That’s one way to handle it, I say to myself, separate the bears. I notice that they don’t give my friend the option of moving because of course he can’t. There are no sky-caps. I glance over at him. What would happen if there was an emergency? Would he be left behind, left for last? He’s silently staring at the back of the seat again with a blank expression. Mr. Baxter squeezes his way out of our row and follows the attendant up the aisle without further incident. Apparently I’m not the only interventionist on the plane today, but at least the flight attendants are paid to do it. I wonder where they came up with the extra seat.Mr. Baxter’s departure leaves me with choices to make and I don’t know what to do. Obviously I can move over to the window, and I should be thrilled to do so, but I don’t actually want to. It could give the wrong impression to my friend, like I don’t want to sit next to him either when nothing could be further from the truth. I’m ready to construct this whole fantasy encounter in the ninety minutes or so we have left together. Mr. Baxter moving sort of gives me my big chance.
With the arm rest on my left now up I do scoot over a tiny bit. It’s weird if I don’t. We’re not together, I remind myself. Bending down I pull my tote from beneath the seat. If ultimately I am going to move over it should move with me, and in the meantime at least I can take out my Kindle and read. It is way passed the time for me to let this obsession go.“Think that guy’s an air marshal?” the man in the aisle seat asks.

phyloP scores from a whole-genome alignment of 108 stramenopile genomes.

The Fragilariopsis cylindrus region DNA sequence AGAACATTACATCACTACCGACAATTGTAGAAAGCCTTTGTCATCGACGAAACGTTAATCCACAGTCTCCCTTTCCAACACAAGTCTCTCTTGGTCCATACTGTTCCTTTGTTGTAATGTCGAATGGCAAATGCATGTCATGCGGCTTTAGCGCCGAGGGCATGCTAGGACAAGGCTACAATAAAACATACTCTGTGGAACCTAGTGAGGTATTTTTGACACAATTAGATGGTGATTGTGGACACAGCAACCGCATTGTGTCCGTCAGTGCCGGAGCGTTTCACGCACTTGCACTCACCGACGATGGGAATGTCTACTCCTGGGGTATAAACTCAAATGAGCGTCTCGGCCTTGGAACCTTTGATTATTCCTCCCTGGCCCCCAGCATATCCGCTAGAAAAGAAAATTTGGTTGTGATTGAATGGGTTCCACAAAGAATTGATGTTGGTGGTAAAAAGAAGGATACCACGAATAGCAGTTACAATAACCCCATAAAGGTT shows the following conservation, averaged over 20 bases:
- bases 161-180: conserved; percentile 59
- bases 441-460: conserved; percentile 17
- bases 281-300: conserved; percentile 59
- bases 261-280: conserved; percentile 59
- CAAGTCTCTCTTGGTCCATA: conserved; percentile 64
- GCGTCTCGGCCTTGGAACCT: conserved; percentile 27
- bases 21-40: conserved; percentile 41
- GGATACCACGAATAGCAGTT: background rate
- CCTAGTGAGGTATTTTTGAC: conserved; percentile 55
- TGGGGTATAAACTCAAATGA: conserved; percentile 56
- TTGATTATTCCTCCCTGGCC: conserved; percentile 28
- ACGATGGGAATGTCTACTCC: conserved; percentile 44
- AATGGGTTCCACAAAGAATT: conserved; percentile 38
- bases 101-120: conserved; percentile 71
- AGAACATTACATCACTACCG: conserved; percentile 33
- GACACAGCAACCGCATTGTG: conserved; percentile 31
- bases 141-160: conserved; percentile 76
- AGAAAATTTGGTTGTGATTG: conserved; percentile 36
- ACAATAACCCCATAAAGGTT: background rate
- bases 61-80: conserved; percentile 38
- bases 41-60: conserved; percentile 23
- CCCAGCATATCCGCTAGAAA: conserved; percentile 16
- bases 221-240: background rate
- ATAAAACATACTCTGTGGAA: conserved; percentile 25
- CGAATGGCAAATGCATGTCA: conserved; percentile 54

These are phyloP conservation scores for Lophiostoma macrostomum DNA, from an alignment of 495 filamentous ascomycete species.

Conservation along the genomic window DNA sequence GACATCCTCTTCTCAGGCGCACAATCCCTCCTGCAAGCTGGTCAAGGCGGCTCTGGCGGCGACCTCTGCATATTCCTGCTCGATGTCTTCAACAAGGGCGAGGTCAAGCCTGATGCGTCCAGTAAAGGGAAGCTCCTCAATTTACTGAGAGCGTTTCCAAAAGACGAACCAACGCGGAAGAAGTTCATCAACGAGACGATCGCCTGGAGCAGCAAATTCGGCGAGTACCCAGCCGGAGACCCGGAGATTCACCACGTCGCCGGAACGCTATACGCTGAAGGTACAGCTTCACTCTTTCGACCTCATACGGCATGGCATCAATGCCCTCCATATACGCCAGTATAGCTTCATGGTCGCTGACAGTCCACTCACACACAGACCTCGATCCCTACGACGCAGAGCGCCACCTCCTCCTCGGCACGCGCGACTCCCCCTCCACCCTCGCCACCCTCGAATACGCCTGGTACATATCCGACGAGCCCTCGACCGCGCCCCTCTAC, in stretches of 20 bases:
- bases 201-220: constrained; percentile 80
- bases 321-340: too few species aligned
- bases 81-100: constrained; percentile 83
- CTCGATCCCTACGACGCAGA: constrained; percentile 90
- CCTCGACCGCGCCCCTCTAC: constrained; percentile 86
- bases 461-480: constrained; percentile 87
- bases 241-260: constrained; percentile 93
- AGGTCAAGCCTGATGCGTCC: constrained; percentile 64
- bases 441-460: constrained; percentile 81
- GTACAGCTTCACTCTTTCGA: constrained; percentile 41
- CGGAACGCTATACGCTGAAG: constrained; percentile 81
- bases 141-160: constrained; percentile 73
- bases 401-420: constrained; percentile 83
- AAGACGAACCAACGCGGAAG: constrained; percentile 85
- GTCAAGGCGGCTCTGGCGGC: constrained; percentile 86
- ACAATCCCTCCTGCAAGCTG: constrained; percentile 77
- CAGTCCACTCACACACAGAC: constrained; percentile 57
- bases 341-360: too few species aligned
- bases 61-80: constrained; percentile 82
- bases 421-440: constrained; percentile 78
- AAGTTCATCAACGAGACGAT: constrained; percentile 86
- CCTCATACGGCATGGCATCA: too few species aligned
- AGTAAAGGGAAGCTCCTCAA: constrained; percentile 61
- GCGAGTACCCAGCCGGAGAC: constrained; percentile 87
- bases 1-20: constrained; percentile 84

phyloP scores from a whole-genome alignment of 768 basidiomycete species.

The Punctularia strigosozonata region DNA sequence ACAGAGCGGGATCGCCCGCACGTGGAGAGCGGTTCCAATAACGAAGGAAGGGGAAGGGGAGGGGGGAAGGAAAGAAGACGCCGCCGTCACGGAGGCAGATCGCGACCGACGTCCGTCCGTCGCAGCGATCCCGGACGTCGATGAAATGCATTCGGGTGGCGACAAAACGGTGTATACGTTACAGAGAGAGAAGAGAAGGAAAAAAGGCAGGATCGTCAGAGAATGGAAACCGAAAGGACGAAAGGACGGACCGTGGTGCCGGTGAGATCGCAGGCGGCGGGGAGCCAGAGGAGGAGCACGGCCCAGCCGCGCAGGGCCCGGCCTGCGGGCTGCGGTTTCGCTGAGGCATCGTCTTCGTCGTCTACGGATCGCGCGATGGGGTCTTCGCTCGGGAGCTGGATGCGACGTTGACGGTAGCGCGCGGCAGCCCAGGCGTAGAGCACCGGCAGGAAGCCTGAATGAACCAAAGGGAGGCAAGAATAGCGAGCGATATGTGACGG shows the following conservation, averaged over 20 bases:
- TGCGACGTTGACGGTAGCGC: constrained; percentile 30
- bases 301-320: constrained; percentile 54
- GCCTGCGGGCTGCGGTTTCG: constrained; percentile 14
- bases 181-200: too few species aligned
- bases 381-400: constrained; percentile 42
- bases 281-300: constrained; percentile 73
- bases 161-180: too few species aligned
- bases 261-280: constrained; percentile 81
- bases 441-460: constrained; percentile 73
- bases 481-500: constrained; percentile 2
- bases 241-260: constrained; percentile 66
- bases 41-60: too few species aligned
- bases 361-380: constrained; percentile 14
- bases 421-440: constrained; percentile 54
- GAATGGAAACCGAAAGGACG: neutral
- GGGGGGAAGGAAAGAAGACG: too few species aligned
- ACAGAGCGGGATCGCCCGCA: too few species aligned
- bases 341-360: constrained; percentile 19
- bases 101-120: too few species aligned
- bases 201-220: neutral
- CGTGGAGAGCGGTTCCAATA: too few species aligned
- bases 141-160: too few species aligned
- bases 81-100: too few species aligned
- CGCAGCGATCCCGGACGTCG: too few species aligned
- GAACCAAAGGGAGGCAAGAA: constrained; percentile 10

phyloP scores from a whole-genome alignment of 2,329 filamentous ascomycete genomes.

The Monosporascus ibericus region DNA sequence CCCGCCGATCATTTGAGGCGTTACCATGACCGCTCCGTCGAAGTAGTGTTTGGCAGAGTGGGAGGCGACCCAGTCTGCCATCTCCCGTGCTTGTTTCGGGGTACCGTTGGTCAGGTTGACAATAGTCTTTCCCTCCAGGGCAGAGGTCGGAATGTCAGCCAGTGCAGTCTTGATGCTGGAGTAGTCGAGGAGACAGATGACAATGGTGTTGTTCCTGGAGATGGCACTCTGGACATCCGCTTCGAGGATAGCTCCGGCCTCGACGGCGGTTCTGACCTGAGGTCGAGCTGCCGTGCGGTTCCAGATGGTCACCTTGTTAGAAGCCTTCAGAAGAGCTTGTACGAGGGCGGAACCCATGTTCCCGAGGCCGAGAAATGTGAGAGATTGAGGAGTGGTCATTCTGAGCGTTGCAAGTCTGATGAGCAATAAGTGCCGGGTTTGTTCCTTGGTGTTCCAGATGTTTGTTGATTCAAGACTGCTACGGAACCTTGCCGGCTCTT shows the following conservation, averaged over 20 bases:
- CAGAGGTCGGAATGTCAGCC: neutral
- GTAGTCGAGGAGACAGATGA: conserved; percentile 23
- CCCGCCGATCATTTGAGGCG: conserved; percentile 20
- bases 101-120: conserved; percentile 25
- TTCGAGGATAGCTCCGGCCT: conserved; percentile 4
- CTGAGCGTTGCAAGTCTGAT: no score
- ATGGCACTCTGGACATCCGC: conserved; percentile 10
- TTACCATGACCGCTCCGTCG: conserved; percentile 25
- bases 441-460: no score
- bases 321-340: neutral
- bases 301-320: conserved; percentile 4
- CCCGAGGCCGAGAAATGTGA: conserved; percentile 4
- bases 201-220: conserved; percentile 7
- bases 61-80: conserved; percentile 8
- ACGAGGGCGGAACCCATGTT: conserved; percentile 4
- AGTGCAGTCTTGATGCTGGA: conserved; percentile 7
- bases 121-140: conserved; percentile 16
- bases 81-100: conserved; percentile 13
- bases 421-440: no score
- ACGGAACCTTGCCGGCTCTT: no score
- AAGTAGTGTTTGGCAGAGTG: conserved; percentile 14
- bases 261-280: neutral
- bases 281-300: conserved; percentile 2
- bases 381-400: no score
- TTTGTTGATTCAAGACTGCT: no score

I don’t hide how surprised I am that he’s speaking, and to me.“What?” I respond kind of stupidly.
“An air marshal,” he repeats. “They usually travel undercover.” He’s looking at me very seriously. “This is a flight to D.C.”“I-I don’t know,” I stammer.
“You might have saved me from getting arrested,” he continues.Finally he flashes his gorgeous smile. He’s making a joke. I sit there holding the tote bag in my lap.
“Surely not,” I manage to say.“Good thing,” he replies. “They could have kicked you off too, you know, thinking that we’re together.”
His smile draws out mine. I can feel it spreading over my entire face. I resist it, worried that I’m looking goofy.“There’re worse things,” I say surprising myself, and then as if that was too much I put my head down and resume digging around in the bag for the Kindle.
“I think I’m flattered,” he says. “Just barely.”This time I can’t help but to laugh. He laughs too, and I fall for the way it sounds. It’s full of base notes like his voice, and authentic, like he has a sense of humor about himself. I’d very much like to assure him that I meant it as a compliment, but I pump my brakes. It’s just a flirtation and I’ll never see him again but I want to leave a good impression. I do not pick up men on planes.